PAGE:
The fabric of hundreds of families unravels, as an itinerant class of fathers — “Janesville Gypsies,” they call themselves — start commuting to G.M. factories in Texas, Indiana and Kansas, just so they can maintain their wage of $28 an hour. Those who stay home invariably see their paychecks shrink drastically. One of the men Goldstein follows, Jerad Whiteaker, cycles through a series of unsatisfying, low-paying jobs, finally settling in one that pays less than half his former wage and offers no health insurance. His twin teenage girls — to whom I’d also like to send awed notes — share five jobs between them, earning so much money for their family that they compromise their eligibility for student loans.

    You will learn a lot about the arbitrary rules and idiosyncrasies of our government programs from this book. They have as many treacherous cracks and crevices as a glacier — and offer about as much warmth.

    “Janesville” is not without shortcomings. It can be overwhelming at first, with many characters raining down on the reader at once — it’s a bit like getting caught in a hailstorm of pickup sticks. (Though there’s a cheat sheet in the front of the book, which helps.) There’s almost no discussion of globalization and outsourcing jobs to Mexico, which seems a strange omission. Surely, the residents of Janesville must have an opinion about this?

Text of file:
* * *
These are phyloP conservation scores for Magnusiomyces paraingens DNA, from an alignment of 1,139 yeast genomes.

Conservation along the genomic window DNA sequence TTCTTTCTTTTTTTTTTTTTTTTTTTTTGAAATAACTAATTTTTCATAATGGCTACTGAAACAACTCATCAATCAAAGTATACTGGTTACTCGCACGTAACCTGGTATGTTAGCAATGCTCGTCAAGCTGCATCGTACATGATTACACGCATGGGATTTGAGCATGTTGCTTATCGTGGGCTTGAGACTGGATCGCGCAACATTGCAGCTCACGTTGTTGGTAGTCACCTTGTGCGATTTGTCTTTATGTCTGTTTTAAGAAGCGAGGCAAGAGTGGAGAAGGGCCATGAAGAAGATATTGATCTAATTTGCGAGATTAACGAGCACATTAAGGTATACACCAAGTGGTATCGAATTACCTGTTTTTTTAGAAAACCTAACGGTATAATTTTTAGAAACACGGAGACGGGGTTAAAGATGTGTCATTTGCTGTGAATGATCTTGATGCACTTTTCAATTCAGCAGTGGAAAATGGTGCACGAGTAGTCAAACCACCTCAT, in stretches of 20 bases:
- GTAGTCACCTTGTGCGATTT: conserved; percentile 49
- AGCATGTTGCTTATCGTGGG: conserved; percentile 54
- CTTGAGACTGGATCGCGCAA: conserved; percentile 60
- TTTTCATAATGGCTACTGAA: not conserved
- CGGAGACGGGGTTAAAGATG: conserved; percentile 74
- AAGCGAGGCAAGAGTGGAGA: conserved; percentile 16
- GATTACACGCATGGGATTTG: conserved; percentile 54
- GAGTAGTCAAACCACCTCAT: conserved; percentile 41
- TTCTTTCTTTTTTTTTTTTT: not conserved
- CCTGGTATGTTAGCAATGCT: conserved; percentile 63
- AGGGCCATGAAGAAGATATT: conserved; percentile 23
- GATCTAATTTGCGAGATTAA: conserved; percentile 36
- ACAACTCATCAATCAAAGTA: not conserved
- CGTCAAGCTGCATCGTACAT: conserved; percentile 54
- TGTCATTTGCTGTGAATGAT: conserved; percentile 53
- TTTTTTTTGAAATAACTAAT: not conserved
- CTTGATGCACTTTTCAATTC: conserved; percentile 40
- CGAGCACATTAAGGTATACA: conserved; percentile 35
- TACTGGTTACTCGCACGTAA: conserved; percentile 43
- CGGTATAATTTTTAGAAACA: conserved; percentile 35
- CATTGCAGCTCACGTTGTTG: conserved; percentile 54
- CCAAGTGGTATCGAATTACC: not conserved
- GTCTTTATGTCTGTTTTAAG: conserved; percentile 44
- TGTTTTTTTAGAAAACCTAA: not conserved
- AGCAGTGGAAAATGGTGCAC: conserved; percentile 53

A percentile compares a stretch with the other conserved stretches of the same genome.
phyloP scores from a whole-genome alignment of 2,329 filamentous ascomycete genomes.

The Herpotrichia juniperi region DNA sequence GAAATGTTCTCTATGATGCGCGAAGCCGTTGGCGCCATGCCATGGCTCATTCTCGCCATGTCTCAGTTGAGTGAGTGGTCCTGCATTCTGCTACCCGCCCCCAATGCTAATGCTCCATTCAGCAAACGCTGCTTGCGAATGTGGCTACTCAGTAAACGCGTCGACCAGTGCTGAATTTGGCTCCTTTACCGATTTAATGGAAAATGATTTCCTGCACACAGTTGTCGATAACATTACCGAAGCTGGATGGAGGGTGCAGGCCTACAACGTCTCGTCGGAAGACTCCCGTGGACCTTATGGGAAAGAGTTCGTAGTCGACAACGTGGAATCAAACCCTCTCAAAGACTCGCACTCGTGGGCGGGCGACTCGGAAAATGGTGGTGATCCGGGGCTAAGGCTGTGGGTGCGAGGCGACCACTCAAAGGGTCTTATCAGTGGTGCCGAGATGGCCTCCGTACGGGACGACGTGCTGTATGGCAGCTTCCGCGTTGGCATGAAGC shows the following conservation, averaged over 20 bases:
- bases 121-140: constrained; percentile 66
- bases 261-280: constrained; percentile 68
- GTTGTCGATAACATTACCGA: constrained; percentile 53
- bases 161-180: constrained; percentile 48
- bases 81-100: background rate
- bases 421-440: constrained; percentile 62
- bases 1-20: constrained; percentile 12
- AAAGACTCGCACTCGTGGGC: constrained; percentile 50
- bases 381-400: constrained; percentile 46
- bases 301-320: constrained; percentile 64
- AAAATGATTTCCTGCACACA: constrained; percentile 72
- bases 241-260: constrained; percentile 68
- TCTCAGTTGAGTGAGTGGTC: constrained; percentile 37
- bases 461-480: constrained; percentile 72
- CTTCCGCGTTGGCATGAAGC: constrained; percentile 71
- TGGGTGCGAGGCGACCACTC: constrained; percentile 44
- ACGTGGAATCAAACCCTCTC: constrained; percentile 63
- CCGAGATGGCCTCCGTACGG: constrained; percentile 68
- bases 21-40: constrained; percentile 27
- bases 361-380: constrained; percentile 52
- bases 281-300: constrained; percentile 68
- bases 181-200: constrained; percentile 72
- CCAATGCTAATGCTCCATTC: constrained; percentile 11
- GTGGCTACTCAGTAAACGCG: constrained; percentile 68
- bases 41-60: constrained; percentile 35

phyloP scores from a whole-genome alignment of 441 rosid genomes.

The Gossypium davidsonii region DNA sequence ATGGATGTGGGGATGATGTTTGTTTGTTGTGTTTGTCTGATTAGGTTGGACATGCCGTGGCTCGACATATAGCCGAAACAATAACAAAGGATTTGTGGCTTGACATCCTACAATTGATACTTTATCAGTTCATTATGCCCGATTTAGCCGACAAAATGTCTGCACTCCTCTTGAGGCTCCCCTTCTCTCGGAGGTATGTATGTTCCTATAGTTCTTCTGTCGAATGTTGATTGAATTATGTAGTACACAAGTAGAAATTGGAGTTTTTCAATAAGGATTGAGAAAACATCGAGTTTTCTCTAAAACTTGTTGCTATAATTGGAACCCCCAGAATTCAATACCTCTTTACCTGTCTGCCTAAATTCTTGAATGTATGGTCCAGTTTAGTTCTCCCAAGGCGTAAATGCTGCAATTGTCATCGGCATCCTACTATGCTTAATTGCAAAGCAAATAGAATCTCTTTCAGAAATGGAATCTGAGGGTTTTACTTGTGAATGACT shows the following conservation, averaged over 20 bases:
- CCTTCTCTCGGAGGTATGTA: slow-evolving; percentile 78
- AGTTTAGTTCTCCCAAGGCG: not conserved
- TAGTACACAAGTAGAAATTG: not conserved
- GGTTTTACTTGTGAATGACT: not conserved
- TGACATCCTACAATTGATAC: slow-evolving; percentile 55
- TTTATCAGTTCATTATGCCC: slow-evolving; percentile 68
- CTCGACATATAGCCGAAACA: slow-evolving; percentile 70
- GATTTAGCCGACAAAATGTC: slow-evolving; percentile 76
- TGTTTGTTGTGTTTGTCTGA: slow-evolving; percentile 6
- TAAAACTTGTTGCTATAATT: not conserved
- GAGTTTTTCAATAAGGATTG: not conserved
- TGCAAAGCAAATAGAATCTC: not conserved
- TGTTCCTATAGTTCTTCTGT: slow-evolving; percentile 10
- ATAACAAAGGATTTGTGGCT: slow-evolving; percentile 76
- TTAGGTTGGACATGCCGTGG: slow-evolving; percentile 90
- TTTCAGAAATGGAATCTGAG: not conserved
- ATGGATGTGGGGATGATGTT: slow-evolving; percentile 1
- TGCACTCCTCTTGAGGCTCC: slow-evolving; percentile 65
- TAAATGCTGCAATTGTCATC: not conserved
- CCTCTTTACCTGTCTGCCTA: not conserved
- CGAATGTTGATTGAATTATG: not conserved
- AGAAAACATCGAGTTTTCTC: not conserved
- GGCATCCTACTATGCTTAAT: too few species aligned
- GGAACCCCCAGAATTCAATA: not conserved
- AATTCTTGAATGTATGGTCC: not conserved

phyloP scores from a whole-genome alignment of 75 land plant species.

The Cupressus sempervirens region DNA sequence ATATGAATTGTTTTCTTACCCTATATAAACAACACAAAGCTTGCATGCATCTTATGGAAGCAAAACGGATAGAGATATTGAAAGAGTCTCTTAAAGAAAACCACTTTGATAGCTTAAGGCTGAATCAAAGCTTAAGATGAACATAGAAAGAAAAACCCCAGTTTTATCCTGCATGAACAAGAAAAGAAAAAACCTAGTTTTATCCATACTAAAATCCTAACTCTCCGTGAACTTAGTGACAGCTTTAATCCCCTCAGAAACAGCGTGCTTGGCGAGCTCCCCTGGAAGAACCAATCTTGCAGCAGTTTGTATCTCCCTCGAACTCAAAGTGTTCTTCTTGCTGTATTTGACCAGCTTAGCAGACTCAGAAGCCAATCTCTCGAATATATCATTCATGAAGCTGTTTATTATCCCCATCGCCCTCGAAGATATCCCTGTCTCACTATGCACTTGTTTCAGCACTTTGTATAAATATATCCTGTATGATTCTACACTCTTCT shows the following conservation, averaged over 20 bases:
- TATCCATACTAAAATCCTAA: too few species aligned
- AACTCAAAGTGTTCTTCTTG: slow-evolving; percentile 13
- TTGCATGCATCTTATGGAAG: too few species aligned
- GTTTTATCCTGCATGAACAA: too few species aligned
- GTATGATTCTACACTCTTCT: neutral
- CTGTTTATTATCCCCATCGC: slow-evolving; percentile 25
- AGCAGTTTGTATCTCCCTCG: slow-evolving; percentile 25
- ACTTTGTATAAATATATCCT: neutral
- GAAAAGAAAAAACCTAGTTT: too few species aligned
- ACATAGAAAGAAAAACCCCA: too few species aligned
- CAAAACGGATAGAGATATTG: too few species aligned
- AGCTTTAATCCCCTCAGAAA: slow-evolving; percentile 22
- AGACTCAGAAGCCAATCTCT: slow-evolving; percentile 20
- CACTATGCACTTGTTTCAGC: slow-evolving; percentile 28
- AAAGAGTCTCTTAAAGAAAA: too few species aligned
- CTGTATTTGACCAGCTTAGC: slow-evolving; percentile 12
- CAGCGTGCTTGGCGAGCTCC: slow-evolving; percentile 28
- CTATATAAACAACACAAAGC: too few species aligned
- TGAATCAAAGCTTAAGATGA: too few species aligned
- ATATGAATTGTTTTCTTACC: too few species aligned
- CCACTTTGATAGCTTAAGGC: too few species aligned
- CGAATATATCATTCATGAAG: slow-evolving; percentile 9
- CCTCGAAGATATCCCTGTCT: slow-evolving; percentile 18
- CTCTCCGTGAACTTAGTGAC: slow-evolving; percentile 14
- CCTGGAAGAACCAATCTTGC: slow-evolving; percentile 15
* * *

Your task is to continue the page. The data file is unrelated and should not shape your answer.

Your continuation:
But these are minor objections, ultimately. “Janesville” is eye-opening, important, a diligent work of reportage. I am sure Paul Ryan will read it. I wonder what he will say.

    ---------------------------------------

    GazetteXtra
    March 30, 2017

    GM ramps up decommissioning of Janesville assembly plant

    JANESVILLE—General Motors is ramping up the decommissioning of its shuttered Janesville assembly plant, working inside the 4 million-square-foot facility to clean and scrap out equipment.